It's not hard to read and watch, but it does take something away from the experience as it was intended. Many filmmakers preferred dubbing to subtitling for that reason -- Alfred Hitchcock said that a film "loses 15% of its impact when it's subtitled and 10% when it's well dubbed." (And that's not even getting into Italian films like 8½ where everything is dubbed in every version.) The fact that we can read doesn't change the fact that reading a translation of what was said is a somewhat different experience from understanding what is said.
The ideal thing, of course, is to learn more languages, but since I haven't done that all I can do for the most part is choose between two flawed options, dubbing and subtitling. I prefer subtitling but I feel it's arguable that good dubbing creates a more enveloping experience. It's very much the same argument that's made about subtitles vs. translation at the opera.
Well, there's a difference between predicting what the network will do and predicting that something won't become a hit. Arguably it's just evidence that NBC does very strange things.
Now, I think you can counter-argue that the critics were wrong because the show did not flop: it didn't do great but it did decently in the post-Office slot. I'm not puzzled, personally, by NBC picking it up; I'm puzzled that they thought it had the potential to be a big hit.
But if you want to argue that there's no proof the outsourcing theme is what turned people off, I'll accept that. And I'll also agree that the fact that the show didn't become a hit is not proof that NBC had no reason to think it would be. But there you go -- if a counter-intuitive decision pays off, they're geniuses, but it didn't pay off.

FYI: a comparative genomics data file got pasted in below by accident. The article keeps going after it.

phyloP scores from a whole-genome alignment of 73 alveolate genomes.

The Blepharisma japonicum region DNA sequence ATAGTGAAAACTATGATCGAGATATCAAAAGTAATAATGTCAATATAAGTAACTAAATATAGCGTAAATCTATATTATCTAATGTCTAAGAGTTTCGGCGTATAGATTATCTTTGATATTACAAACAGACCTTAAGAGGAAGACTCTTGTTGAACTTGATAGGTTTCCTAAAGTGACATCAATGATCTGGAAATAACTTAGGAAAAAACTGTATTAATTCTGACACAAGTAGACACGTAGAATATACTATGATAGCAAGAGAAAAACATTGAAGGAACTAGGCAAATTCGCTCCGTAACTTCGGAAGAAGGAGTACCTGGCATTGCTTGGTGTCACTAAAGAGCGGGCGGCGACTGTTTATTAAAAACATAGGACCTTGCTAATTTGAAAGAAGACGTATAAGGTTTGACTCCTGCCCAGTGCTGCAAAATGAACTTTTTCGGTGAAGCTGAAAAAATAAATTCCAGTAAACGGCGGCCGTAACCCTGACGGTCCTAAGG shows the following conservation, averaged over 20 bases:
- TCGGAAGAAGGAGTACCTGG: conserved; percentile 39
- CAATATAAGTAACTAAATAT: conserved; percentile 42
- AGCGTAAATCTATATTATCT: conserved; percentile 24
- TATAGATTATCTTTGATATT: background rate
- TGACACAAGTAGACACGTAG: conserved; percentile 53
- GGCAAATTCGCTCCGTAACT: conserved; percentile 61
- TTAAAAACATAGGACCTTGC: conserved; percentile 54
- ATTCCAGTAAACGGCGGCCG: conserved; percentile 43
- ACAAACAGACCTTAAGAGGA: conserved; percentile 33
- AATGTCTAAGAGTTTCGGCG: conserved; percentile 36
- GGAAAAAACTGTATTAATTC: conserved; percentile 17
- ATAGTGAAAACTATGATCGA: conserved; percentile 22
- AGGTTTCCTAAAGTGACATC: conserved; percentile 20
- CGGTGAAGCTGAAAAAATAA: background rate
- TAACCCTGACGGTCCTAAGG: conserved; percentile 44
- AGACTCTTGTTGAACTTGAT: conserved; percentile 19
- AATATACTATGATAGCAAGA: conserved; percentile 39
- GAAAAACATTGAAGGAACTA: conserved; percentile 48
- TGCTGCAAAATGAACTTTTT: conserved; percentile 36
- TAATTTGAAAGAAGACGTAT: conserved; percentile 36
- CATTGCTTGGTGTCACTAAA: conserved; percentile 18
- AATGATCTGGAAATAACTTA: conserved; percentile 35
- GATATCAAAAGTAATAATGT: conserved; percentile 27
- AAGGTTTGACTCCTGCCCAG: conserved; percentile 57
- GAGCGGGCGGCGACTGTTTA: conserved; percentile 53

I thought of The Prisoner as a miniseries and didn't really put it in the same category with a continuing show like TWD. But if the distinction doesn't hold, well, then, sure.
It's Gregory Peck; the razor bit is from the then-recent movie Spellbound.
Getting fired from a show that was completely built around her.
Probably. Buffy season 1 will never have the same impact that it did when nobody was expecting anything good of it. Its writing is calculated on the basis that the audience's expectations are low and that it can confound and surprise us, which it did. You could say that even if we watch Buffy from the beginning we're not seeing it the way the creator intended if we think it's going to be good.
I think it's different with Buffy; there's nothing wrong with the first season overall except the low budget and some weak episodes (but every season had them). However I admit that watching the first season as a unit on a DVD set it may not be as effective as it was at the time, watching it week by week and seeing how interesting and daring the mix of styles was becoming. So I don't know that I'd tell someone to start Buffy with the first season, particularly if they're more used to the style of '00s TV.
No need to be sorry. I like plenty of stuff other people don't like and vice versa; if nobody disagreed I'd be doing something wrong...
I'm pretty sure young people are smarter than you give them credit for.